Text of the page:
Ramblings on the madness and mayhem of seeing a Brit win Wimbledon
He and I have one thing in common. Neither Andy Murray or I have any memory of what happened on that last point. I know that he served. I know that the point was awarded to him. I don’t remember if he hit a winner or if Djokovic lost the point. All I remember was jumping up and down, screaming like a lunatic with a number of others, and knowing that the living room I was in was like countless others around the country. A British man had won the Wimbledon title for the first time in 77 years.
Lord knows how many millions – how many hundreds of millions – had dreamt of this moment: the moment where, by hook or by crook, a British man would be “All England Lawn Tennis Club Single Handed Champion of the World”, as the trophy proclaims. No-one – not one person – could have known what it would be like to be alive when the final ball crashed into the net (Djokovic did hit it into the net - I checked). It was perhaps the single greatest moment of sport I have ever experienced. Better than any of the partisan footballing triumphs I have seen. Better (just) than the Ashes being reclaimed in 2005. I can only imagine that England finally getting over its paradoxical sense of entitlement and inferiority, before actually fighting to claim the Football “Coupe de Monde”, and then doing so, could top this.
Do you want a match report? Look elsewhere – I can tell you very little. It was a match of high quality, even if (thankfully) Novak Djokovic did not bring his superlative, very, best game. The rallies were extraordinary. These two are capable of doing things with a racquet that defy belief. When a point looks almost certainly lost, they see opportunity, They are deservedly the best players in the world, and any encounter is instantly going to be classic. It was extraordinary, and there were countless moments when my comrades and I had to say “Fair play to Djokovic”.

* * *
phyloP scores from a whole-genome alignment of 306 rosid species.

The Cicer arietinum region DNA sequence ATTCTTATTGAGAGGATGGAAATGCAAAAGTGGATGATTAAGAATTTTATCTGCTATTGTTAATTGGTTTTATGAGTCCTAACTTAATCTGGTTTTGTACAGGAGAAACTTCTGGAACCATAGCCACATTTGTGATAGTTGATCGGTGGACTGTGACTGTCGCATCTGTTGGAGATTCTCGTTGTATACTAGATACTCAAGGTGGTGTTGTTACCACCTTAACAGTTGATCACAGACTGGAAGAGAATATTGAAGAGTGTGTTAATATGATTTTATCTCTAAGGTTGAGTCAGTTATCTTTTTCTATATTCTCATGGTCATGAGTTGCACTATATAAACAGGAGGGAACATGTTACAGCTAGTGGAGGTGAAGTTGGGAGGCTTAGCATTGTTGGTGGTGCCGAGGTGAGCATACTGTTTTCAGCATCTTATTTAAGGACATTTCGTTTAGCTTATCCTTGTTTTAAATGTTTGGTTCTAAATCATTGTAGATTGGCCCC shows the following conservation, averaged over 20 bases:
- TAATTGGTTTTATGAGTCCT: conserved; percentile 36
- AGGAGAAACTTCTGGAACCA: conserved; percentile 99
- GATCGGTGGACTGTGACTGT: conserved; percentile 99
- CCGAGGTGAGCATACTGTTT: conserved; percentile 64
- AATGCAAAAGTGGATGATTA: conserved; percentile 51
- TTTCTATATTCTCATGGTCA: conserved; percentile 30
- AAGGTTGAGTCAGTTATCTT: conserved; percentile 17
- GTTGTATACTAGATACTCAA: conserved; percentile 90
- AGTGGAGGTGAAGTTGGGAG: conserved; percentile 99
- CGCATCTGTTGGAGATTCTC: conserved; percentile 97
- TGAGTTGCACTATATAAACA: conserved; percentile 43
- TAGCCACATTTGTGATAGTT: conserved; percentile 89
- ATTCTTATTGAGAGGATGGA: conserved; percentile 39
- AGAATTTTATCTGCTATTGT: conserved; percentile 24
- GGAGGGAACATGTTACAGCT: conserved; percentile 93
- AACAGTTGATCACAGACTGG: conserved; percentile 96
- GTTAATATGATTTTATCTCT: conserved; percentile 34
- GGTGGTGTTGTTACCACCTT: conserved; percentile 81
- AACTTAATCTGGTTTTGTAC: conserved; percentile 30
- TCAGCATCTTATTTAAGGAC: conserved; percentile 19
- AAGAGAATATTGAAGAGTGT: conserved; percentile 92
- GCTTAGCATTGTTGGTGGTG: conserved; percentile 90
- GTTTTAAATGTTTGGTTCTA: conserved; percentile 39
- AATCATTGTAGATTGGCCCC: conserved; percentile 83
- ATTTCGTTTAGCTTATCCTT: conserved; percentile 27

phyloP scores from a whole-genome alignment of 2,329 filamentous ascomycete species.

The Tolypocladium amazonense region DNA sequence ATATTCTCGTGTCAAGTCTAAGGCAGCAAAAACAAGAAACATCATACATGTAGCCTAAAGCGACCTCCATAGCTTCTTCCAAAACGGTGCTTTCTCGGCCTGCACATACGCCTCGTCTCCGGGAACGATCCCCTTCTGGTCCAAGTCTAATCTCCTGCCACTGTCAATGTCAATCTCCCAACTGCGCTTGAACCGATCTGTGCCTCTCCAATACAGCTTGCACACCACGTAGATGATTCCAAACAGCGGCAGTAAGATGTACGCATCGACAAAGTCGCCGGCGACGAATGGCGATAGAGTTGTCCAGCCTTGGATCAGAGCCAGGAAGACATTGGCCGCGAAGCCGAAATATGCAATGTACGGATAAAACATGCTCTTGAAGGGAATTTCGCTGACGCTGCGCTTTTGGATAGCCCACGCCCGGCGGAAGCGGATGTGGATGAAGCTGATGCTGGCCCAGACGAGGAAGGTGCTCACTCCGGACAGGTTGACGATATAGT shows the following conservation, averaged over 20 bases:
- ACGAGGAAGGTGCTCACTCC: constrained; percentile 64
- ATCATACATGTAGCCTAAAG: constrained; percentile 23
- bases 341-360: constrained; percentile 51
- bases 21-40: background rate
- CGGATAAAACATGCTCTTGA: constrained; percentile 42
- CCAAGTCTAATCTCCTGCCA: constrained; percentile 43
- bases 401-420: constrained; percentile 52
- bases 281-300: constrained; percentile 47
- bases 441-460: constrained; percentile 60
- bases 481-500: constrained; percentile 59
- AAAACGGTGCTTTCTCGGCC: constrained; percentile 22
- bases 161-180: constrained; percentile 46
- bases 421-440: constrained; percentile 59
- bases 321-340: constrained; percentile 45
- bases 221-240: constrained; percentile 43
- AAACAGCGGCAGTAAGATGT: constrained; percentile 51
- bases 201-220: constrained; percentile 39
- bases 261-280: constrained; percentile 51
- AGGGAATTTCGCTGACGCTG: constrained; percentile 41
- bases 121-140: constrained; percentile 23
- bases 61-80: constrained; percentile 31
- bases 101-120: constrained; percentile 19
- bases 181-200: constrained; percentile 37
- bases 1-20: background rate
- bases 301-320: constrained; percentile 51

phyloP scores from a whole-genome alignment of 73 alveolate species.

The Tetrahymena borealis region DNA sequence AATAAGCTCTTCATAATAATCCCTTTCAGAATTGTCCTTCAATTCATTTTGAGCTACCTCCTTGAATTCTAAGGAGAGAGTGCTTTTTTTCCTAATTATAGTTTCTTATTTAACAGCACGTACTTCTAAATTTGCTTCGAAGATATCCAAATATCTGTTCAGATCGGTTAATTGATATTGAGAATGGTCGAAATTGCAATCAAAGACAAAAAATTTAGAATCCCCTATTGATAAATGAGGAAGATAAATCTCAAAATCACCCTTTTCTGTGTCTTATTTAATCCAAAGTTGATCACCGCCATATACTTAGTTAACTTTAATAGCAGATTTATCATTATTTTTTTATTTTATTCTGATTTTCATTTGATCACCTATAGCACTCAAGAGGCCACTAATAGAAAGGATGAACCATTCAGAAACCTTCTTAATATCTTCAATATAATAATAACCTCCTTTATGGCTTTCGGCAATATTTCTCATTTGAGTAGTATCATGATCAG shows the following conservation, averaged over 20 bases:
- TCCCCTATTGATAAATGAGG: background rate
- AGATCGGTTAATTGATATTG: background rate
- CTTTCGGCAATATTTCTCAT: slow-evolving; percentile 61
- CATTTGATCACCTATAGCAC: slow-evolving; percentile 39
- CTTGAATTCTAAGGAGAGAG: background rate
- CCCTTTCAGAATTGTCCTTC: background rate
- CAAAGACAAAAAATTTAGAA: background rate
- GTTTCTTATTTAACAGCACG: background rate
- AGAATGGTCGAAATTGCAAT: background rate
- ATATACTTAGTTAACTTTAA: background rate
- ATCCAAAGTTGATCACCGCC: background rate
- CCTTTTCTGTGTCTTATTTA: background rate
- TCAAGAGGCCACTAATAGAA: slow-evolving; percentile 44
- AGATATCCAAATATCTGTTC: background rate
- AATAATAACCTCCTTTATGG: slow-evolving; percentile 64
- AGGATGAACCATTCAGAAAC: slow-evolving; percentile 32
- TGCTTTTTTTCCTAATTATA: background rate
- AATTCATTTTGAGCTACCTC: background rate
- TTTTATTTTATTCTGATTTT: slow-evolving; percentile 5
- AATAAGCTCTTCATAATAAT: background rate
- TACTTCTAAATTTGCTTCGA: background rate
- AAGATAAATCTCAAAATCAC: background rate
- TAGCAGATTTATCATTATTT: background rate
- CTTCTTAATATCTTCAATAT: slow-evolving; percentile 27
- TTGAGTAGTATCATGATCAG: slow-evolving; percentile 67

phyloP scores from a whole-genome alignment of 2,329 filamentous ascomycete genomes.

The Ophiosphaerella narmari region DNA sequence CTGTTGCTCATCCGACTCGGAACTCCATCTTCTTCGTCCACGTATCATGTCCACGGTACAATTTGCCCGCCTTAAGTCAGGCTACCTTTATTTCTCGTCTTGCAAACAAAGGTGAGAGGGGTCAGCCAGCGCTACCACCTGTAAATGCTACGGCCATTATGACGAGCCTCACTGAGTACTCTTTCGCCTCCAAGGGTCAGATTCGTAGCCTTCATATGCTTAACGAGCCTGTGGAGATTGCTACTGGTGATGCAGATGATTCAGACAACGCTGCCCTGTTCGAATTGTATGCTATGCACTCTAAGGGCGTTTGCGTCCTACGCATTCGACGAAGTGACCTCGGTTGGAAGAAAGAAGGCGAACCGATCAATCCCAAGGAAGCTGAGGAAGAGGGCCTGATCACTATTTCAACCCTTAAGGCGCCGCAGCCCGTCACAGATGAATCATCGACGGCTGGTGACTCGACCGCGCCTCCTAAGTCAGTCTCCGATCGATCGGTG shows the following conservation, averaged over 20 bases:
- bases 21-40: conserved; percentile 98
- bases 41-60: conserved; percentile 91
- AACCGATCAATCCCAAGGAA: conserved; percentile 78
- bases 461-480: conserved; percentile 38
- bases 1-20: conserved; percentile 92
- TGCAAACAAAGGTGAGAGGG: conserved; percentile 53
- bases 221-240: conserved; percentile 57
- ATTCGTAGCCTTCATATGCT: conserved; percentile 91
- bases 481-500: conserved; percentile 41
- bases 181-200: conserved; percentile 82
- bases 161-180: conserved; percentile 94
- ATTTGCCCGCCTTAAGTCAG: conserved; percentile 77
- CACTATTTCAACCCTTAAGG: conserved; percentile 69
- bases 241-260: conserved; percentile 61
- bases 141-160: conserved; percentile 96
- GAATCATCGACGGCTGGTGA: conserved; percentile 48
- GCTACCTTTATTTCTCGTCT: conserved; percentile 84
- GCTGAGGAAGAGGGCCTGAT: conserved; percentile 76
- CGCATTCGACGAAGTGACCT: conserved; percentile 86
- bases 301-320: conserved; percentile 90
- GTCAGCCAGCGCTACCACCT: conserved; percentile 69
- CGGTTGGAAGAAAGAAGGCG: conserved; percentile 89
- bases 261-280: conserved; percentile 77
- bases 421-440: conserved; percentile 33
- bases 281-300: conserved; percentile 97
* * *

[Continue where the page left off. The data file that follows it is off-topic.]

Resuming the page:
However, I cannot tell you what happened in sufficient detail. It was not a match one remembered in detail. It was a living, breathing thing that one experienced. The question was not “What’s the score?” The question was “How’s he doing?” Was he ahead? Was he behind? Numbers like 6-4, 7-5 and 6-4 again meant nothing. It was all about being there, in flesh or in spirit, and being absorbed.
There was no greater example of this than the final game. Murray had three championship points. Three! Surely, this was the time. Surely, there was nothing that could stop this now. We all believed. It would be blasphemy not to have faith. Nevertheless, one-by-one, the points slipped away and suddenly we no longer believed that the 77-year wait was about to end. Rather, we believed that the most astonishing sporting collapse could be about to happen. That from the most invincible position, the Scotsman might produce a calamity that even the England cricket team would be incapable of.
However, he somehow survived and then, somehow, won in a manner that Goran Ivanisevic might have thought a little risky. God knows how, but he did it. He bloody did it, and a nation roared with joy.
The relief was terrific and it is a memory that was instantly immortal, but, obviously, Wimbledon has blown it. They don’t have a next series. Like when a TV show answers the “Will-they-won’t-they?” with “They will”, there will never be the same height of interest. We should all sidle off now. However, I sense that we’ll come back for more. After all, did you know that by 2014 we’ll have been waiting for one year for a Wimbledon champion?